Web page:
Looking beyond ‘culture’ to understand health inequity

Since the election, there has been a lot of talk about women in politics, especially women from migrant communities as a new wave of culturally diverse politicians enter Parliament. We are so excited to see this representation because it's of course important for a government to represent its community. With almost a third of the Australian population born overseas, it's wonderful to see our government reflecting the variety of cultures that make up this country.

However, while cultural and linguistic background is important, there are so many factors that influence who we are and what we need to live safe and healthy lives. Migrant and refugee women can also be people with disabilities, people who are LGBTIQA+, older people, young people, and people who occupy different social classes. When we apply an intersectional lens to thinking about health, we can see how it is more than just our ‘culture’ that impacts migrant and refugee women’s ability to access and navigate the healthcare system.

As our Sexual and Reproductive Data report points out, migrant and refugee women experience higher rates of stillbirth, higher rates of birth intervention, greater risk of gestational diabetes and lower access to effective contraception and antenatal care. These statistics point to a deep problem that is systemic. Evidence shows that for migrant and refugee women, ‘culture’ or ‘biology’ is not the central driver of poor health outcomes. Rather, it is structural and social factors that create and reinforce health inequities, such as gender inequality, social isolation, lack of culturally responsive healthcare, migration policies and cost.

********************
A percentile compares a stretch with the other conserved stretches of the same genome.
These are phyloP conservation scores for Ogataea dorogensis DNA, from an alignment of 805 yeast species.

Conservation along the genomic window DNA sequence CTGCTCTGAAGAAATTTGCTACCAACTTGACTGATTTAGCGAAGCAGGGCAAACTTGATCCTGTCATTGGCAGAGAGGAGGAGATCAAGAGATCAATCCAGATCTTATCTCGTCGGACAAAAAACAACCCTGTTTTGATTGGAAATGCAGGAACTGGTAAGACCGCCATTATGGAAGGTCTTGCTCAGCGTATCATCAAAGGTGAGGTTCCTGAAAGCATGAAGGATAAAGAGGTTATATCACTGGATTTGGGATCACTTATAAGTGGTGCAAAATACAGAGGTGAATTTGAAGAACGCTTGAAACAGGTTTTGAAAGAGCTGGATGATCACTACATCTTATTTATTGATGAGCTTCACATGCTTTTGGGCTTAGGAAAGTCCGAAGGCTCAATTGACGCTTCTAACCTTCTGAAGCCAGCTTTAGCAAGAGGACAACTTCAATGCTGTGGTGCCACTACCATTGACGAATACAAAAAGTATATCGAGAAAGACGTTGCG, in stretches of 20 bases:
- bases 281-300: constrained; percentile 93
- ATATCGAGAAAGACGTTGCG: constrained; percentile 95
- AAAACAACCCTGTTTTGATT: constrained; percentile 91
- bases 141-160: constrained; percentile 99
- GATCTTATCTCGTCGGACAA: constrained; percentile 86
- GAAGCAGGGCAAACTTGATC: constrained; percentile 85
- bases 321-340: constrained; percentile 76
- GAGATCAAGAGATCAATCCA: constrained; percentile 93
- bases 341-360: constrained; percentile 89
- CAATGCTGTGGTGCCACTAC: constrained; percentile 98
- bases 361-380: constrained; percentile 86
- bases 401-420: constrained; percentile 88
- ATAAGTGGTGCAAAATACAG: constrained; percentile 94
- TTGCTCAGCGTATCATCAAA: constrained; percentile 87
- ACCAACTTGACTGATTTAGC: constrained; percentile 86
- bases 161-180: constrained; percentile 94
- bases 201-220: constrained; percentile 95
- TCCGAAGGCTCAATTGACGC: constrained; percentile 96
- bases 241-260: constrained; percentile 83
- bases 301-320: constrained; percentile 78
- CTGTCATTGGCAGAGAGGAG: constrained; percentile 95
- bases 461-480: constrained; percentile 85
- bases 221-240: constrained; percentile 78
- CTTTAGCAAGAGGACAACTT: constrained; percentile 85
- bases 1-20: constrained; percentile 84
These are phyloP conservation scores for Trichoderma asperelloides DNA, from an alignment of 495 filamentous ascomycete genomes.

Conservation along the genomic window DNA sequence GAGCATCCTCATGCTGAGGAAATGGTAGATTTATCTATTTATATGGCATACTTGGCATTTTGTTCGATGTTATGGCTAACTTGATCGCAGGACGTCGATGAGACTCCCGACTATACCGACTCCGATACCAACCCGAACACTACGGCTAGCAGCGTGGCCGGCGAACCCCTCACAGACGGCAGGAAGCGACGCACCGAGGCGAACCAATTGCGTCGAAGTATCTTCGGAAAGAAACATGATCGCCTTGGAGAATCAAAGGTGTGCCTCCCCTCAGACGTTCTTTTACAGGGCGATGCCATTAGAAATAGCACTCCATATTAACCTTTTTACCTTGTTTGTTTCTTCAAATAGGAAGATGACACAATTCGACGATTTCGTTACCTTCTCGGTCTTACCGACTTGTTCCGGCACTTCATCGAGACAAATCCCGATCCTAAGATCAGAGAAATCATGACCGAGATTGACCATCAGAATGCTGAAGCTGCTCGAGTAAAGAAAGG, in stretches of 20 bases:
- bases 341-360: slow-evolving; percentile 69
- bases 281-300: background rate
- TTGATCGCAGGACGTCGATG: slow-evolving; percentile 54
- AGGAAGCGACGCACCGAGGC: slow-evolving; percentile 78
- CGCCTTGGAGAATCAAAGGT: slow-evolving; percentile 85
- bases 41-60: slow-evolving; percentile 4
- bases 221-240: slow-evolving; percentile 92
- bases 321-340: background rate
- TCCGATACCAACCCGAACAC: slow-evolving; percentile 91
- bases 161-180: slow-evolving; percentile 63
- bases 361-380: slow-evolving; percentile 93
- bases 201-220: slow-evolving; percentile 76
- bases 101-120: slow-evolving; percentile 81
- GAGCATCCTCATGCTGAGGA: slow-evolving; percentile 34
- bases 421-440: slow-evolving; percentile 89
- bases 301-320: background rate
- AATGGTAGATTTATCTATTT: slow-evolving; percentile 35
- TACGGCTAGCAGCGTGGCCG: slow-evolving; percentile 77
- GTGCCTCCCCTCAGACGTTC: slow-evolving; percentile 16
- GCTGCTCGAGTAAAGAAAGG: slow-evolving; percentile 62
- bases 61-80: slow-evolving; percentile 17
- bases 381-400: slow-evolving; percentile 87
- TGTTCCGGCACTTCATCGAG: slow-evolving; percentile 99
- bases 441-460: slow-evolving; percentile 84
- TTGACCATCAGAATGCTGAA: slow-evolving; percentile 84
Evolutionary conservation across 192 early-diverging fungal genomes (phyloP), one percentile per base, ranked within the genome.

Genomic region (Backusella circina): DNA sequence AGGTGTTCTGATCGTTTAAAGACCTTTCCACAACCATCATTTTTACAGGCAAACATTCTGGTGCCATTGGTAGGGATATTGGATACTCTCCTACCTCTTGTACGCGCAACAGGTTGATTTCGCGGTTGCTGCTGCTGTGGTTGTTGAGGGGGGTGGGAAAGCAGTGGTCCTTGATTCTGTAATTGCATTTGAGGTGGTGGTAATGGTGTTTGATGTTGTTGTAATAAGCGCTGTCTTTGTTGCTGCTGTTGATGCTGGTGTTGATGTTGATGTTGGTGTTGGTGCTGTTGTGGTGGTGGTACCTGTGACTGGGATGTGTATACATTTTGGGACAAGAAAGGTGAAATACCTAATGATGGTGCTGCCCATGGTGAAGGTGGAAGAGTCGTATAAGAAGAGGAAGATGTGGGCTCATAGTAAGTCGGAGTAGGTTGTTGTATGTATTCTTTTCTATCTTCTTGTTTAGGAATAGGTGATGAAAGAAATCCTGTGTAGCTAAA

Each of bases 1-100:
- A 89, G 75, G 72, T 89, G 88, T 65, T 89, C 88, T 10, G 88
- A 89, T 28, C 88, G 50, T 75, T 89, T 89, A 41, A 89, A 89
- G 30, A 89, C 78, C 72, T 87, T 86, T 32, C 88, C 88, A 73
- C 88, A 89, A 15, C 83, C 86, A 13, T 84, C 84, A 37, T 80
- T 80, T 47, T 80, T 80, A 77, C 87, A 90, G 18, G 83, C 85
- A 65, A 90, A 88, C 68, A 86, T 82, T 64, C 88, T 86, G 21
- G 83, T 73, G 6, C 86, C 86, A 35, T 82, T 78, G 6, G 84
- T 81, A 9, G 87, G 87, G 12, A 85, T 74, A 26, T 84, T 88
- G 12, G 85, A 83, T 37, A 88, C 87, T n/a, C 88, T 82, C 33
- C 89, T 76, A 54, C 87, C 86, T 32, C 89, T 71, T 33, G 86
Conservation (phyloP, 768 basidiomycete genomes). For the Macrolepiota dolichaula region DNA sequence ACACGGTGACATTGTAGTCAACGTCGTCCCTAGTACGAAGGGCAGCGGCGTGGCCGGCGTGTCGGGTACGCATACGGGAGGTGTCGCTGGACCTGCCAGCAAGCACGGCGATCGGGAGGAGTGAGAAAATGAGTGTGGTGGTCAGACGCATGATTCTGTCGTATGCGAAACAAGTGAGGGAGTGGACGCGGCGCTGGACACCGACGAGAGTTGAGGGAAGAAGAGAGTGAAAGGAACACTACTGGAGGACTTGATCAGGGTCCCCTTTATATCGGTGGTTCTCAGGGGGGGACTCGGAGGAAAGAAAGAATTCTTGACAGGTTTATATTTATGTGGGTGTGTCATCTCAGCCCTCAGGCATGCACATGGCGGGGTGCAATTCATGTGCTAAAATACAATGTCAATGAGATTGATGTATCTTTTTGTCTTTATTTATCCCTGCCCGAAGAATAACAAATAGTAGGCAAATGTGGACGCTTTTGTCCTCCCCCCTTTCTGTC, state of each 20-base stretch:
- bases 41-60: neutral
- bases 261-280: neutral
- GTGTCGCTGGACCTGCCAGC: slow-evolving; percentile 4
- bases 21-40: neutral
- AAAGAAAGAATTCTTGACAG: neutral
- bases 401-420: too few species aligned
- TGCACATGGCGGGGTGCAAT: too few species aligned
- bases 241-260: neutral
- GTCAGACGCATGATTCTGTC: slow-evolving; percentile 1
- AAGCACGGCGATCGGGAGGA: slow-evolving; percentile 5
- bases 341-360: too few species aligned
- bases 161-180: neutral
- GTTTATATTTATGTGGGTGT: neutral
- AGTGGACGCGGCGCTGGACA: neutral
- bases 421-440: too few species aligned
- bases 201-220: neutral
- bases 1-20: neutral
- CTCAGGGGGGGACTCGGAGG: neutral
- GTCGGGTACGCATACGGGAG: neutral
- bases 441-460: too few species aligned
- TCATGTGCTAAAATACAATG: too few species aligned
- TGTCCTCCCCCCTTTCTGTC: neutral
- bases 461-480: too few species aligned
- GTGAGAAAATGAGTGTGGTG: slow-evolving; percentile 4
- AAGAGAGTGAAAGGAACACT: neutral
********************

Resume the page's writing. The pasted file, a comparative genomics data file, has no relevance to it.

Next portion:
Structural barriers to accessing support services can result in more severe and prolonged family violence endured by migrant and refugee women. Visa restrictions can prevent migrant and refugee women from accessing government support services, and for women on visas, the out-of-pocket costs can be excessive. As a recent report by Women’s Health Tasmania demonstrates, the temporary visa system in Australia can cause significant harm towards migrant and refugee women.

Tailoring health initiatives to people because they speak the same language or are from the same cultural background is only a starting point. A gendered intersectional approach to health is the next step, by addressing the ways that culture intersects with structural and systemic forces to create inequities in health outcomes for migrant and refugee women. With more migrant women than ever in our elected government now, we are hopeful we can transform conversations about intersectionality into policy action for migrant women.

First published in edition #109 of The WRAP on 30 May 2022.